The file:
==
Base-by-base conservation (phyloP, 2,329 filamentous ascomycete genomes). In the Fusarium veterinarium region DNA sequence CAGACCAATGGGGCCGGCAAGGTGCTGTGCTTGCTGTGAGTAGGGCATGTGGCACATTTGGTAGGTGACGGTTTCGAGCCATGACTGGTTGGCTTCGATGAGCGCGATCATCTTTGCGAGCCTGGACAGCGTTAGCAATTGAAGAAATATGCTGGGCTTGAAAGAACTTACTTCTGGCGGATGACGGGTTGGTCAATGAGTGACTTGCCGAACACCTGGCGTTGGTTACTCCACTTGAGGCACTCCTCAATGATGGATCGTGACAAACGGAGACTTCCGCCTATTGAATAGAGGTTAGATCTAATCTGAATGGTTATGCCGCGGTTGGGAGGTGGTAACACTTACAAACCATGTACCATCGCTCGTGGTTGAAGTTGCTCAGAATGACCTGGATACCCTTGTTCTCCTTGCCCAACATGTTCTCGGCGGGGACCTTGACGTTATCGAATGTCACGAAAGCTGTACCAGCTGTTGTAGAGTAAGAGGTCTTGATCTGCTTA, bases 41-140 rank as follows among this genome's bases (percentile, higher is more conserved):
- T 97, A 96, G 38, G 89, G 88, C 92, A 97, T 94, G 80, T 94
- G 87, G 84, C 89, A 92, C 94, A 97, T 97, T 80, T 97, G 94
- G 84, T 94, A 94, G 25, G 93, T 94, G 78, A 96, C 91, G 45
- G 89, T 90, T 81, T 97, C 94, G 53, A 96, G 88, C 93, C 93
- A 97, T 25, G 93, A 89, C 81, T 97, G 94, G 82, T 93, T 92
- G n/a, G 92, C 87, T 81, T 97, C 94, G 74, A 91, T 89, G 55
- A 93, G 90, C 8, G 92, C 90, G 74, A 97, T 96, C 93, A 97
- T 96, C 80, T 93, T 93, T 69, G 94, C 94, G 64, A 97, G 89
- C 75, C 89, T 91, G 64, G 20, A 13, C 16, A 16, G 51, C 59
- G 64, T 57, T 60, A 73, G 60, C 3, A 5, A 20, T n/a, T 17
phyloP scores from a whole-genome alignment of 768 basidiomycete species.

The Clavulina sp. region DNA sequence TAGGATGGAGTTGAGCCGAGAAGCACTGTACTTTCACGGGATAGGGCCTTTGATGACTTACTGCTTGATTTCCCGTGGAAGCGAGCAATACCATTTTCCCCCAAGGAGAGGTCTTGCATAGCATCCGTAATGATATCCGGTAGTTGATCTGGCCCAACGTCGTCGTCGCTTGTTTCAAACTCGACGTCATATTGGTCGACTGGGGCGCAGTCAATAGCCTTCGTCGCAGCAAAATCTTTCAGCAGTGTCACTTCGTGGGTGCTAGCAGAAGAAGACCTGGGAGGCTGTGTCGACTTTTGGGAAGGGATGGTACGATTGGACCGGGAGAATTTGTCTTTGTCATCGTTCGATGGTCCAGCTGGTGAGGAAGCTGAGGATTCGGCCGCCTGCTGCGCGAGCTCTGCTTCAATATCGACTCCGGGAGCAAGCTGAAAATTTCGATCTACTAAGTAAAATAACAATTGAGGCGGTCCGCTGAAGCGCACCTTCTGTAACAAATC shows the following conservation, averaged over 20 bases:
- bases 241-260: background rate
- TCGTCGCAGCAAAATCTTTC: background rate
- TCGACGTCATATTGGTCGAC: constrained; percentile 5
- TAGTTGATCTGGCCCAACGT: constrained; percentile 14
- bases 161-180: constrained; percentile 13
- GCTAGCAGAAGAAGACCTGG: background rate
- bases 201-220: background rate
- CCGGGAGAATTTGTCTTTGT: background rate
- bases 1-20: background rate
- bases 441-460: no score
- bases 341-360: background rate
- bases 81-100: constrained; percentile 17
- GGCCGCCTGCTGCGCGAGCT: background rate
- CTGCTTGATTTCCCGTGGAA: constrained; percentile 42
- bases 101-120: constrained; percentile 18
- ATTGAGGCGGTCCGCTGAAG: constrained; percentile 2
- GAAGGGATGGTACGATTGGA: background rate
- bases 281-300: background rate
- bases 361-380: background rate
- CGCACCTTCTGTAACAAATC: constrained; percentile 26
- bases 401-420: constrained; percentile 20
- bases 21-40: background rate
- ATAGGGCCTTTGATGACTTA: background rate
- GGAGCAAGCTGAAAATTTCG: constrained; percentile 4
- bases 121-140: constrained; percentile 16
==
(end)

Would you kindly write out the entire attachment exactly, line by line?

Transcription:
Base-by-base conservation (phyloP, 2,329 filamentous ascomycete genomes). In the Fusarium veterinarium region DNA sequence CAGACCAATGGGGCCGGCAAGGTGCTGTGCTTGCTGTGAGTAGGGCATGTGGCACATTTGGTAGGTGACGGTTTCGAGCCATGACTGGTTGGCTTCGATGAGCGCGATCATCTTTGCGAGCCTGGACAGCGTTAGCAATTGAAGAAATATGCTGGGCTTGAAAGAACTTACTTCTGGCGGATGACGGGTTGGTCAATGAGTGACTTGCCGAACACCTGGCGTTGGTTACTCCACTTGAGGCACTCCTCAATGATGGATCGTGACAAACGGAGACTTCCGCCTATTGAATAGAGGTTAGATCTAATCTGAATGGTTATGCCGCGGTTGGGAGGTGGTAACACTTACAAACCATGTACCATCGCTCGTGGTTGAAGTTGCTCAGAATGACCTGGATACCCTTGTTCTCCTTGCCCAACATGTTCTCGGCGGGGACCTTGACGTTATCGAATGTCACGAAAGCTGTACCAGCTGTTGTAGAGTAAGAGGTCTTGATCTGCTTA, bases 41-140 rank as follows among this genome's bases (percentile, higher is more conserved):
- T 97, A 96, G 38, G 89, G 88, C 92, A 97, T 94, G 80, T 94
- G 87, G 84, C 89, A 92, C 94, A 97, T 97, T 80, T 97, G 94
- G 84, T 94, A 94, G 25, G 93, T 94, G 78, A 96, C 91, G 45
- G 89, T 90, T 81, T 97, C 94, G 53, A 96, G 88, C 93, C 93
- A 97, T 25, G 93, A 89, C 81, T 97, G 94, G 82, T 93, T 92
- G n/a, G 92, C 87, T 81, T 97, C 94, G 74, A 91, T 89, G 55
- A 93, G 90, C 8, G 92, C 90, G 74, A 97, T 96, C 93, A 97
- T 96, C 80, T 93, T 93, T 69, G 94, C 94, G 64, A 97, G 89
- C 75, C 89, T 91, G 64, G 20, A 13, C 16, A 16, G 51, C 59
- G 64, T 57, T 60, A 73, G 60, C 3, A 5, A 20, T n/a, T 17
phyloP scores from a whole-genome alignment of 768 basidiomycete species.

The Clavulina sp. region DNA sequence TAGGATGGAGTTGAGCCGAGAAGCACTGTACTTTCACGGGATAGGGCCTTTGATGACTTACTGCTTGATTTCCCGTGGAAGCGAGCAATACCATTTTCCCCCAAGGAGAGGTCTTGCATAGCATCCGTAATGATATCCGGTAGTTGATCTGGCCCAACGTCGTCGTCGCTTGTTTCAAACTCGACGTCATATTGGTCGACTGGGGCGCAGTCAATAGCCTTCGTCGCAGCAAAATCTTTCAGCAGTGTCACTTCGTGGGTGCTAGCAGAAGAAGACCTGGGAGGCTGTGTCGACTTTTGGGAAGGGATGGTACGATTGGACCGGGAGAATTTGTCTTTGTCATCGTTCGATGGTCCAGCTGGTGAGGAAGCTGAGGATTCGGCCGCCTGCTGCGCGAGCTCTGCTTCAATATCGACTCCGGGAGCAAGCTGAAAATTTCGATCTACTAAGTAAAATAACAATTGAGGCGGTCCGCTGAAGCGCACCTTCTGTAACAAATC shows the following conservation, averaged over 20 bases:
- bases 241-260: background rate
- TCGTCGCAGCAAAATCTTTC: background rate
- TCGACGTCATATTGGTCGAC: constrained; percentile 5
- TAGTTGATCTGGCCCAACGT: constrained; percentile 14
- bases 161-180: constrained; percentile 13
- GCTAGCAGAAGAAGACCTGG: background rate
- bases 201-220: background rate
- CCGGGAGAATTTGTCTTTGT: background rate
- bases 1-20: background rate
- bases 441-460: no score
- bases 341-360: background rate
- bases 81-100: constrained; percentile 17
- GGCCGCCTGCTGCGCGAGCT: background rate
- CTGCTTGATTTCCCGTGGAA: constrained; percentile 42
- bases 101-120: constrained; percentile 18
- ATTGAGGCGGTCCGCTGAAG: constrained; percentile 2
- GAAGGGATGGTACGATTGGA: background rate
- bases 281-300: background rate
- bases 361-380: background rate
- CGCACCTTCTGTAACAAATC: constrained; percentile 26
- bases 401-420: constrained; percentile 20
- bases 21-40: background rate
- ATAGGGCCTTTGATGACTTA: background rate
- GGAGCAAGCTGAAAATTTCG: constrained; percentile 4
- bases 121-140: constrained; percentile 16